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17.1 Embedded references
We have seen examples of attributes that refer to other objects, which we called embedded references (see Section 12.8). A common data structure, the linked list, takes advantage of this feature.
Linked lists are made up of nodes, where each node contains a reference to the next node in the list. In addition, each node contains a unit of data called the cargo.
A linked list is considered a recursive data structure because it has a recursive definition.
A linked list is either:
17.2 The Node class
As usual when writing a new class, we'll start with the initialization and __str__ methods so that we can test the basic mechanism of creating and displaying the new type:
As usual, the parameters for the initialization method are optional. By default, both the cargo and the link, next, are set to None.
The string representation of a node is just the string representation of the cargo. Since any value can be passed to the str function, we can store any value in a list.
To test the implementation so far, we can create a Node and print it:
>>> node = Node("test")
To make it interesting, we need a list with more than one node:
>>> node1 = Node(1)
This code creates three nodes, but we don't have a list yet because the nodes are not linked. The state diagram looks like this:
To link the nodes, we have to make the first node refer to the second and the second node refer to the third:
>>> node1.next = node2
The reference of the third node is None, which indicates that it is the end of the list. Now the state diagram looks like this:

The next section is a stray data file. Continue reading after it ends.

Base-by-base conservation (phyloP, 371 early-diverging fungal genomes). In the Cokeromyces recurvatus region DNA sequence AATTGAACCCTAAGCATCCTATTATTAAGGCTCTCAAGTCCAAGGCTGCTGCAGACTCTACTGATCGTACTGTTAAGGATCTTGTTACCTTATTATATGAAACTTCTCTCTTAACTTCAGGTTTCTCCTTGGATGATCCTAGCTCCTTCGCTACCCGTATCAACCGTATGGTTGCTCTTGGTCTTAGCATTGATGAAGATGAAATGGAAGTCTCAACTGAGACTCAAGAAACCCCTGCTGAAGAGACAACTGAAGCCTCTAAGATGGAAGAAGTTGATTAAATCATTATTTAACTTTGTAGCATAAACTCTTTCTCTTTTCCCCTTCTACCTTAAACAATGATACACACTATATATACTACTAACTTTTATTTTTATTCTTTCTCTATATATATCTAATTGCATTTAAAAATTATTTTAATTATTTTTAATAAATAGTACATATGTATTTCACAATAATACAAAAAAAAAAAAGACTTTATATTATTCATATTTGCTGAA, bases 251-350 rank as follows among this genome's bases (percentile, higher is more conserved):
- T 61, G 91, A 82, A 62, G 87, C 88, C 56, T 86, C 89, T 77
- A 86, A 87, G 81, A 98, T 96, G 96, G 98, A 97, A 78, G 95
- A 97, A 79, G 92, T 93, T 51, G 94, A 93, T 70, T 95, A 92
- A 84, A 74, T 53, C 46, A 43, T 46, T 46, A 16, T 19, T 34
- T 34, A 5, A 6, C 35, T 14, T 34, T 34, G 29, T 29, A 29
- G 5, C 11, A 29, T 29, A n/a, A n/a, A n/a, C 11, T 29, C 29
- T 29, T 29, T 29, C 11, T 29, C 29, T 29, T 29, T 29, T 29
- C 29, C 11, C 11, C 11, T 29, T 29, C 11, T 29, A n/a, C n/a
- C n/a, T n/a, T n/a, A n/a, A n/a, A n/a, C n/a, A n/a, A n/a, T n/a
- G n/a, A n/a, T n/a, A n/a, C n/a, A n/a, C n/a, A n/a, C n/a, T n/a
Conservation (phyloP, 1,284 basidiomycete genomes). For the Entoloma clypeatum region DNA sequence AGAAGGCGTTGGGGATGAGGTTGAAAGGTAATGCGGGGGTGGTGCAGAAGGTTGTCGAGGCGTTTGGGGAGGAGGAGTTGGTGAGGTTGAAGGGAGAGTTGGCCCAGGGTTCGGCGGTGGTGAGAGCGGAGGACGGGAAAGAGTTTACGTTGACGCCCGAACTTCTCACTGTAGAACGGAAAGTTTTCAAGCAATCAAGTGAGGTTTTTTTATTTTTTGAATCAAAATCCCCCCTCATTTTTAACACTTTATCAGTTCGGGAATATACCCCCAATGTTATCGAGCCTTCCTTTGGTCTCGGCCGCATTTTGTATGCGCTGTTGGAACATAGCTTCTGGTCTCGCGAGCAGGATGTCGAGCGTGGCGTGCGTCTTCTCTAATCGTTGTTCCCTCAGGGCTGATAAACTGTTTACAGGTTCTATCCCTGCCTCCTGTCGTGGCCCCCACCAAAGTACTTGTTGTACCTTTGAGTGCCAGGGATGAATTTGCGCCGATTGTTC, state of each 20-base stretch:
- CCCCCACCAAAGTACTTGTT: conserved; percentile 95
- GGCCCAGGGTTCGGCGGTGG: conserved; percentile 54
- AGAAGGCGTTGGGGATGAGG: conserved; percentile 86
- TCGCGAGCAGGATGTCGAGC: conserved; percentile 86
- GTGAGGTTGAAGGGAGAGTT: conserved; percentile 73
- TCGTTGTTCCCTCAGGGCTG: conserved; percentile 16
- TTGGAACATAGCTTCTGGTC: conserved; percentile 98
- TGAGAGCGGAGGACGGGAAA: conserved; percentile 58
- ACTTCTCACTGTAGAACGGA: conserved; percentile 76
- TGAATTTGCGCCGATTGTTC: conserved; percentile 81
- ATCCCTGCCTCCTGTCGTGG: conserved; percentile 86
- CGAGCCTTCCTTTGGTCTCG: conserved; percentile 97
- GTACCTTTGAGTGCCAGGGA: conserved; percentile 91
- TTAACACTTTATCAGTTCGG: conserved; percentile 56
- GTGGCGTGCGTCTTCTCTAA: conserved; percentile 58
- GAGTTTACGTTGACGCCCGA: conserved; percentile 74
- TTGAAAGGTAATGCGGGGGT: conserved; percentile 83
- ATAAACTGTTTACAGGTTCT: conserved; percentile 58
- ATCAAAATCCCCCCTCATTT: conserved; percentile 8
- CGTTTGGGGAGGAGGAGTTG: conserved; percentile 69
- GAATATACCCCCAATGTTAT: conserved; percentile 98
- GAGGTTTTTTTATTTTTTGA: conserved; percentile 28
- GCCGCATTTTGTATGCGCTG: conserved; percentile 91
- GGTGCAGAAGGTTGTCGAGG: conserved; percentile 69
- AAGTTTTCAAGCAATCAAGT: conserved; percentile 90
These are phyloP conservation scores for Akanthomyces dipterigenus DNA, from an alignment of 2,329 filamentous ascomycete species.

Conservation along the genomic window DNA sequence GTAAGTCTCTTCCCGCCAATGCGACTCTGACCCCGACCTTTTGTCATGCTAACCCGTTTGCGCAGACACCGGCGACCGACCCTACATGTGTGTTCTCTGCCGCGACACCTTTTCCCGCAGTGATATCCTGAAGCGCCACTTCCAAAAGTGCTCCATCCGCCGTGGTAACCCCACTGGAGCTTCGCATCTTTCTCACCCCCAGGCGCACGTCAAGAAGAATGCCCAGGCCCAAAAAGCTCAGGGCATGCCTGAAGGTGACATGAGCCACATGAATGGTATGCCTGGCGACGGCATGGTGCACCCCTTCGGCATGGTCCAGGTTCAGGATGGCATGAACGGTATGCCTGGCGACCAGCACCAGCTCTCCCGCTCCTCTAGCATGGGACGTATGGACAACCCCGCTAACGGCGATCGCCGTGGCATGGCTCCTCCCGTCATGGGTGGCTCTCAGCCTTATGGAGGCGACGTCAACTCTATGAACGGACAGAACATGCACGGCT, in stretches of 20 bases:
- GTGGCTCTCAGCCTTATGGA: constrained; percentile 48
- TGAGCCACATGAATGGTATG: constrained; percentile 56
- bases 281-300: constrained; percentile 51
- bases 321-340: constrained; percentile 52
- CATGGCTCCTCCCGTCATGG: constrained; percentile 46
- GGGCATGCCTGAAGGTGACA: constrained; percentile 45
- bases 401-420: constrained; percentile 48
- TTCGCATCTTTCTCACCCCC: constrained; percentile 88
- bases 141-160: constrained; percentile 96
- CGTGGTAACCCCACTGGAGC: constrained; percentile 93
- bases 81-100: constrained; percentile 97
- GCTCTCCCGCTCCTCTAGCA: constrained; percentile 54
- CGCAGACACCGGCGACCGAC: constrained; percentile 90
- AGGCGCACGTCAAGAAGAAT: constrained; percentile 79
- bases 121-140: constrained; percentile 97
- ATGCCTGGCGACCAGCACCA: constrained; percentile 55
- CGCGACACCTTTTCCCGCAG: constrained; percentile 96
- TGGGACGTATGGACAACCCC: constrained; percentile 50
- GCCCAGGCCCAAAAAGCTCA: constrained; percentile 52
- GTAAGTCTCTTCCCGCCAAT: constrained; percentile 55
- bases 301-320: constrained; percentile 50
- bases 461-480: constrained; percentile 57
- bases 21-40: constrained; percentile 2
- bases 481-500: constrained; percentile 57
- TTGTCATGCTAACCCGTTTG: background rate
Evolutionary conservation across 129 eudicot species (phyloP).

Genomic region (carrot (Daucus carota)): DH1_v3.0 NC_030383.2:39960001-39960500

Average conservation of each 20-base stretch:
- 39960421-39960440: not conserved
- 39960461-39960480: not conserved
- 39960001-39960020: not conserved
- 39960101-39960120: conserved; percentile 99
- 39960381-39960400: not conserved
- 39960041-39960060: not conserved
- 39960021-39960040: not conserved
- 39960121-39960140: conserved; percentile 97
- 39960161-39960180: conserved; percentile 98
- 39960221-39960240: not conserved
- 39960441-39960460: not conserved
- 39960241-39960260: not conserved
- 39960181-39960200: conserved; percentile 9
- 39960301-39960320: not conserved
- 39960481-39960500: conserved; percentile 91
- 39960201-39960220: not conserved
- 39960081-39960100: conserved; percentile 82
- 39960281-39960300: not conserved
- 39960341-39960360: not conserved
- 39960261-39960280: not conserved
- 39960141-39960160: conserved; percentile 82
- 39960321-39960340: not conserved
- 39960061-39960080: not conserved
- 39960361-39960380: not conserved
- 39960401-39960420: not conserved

17.3 Lists as collections
Lists are useful because they provide a way to assemble multiple objects into a single entity, sometimes called a collection. In the example, the first node of the list serves as a reference to the entire list.
To pass the list as an argument, we only have to pass a reference to the first node. For example, the function printList takes a single node as an argument. Starting with the head of the list, it prints each node until it gets to the end:
To invoke this function, we pass a reference to the first node:
Inside printList we have a reference to the first node of the list, but there is no variable that refers to the other nodes. We have to use the next value from each node to get to the next node.
To traverse a linked list, it is common to use a loop variable like node to refer to each of the nodes in succession.
This diagram shows the nodes in the list and the values that node takes on:
By convention, lists are often printed in brackets with commas between the elements, as in [1, 2, 3]. As an exercise, modify printList so that it generates output in this format.
17.4 Lists and recursion
It is natural to express many list operations using recursive methods. For example, the following is a recursive algorithm for printing a list backwards:
Of course, Step 2, the recursive call, assumes that we have a way of
printing a list backward. But if we assume that the recursive
All we need are a base case and a way of proving that for any list, we will eventually get to the base case. Given the recursive definition of a list, a natural base case is the empty list, represented by None: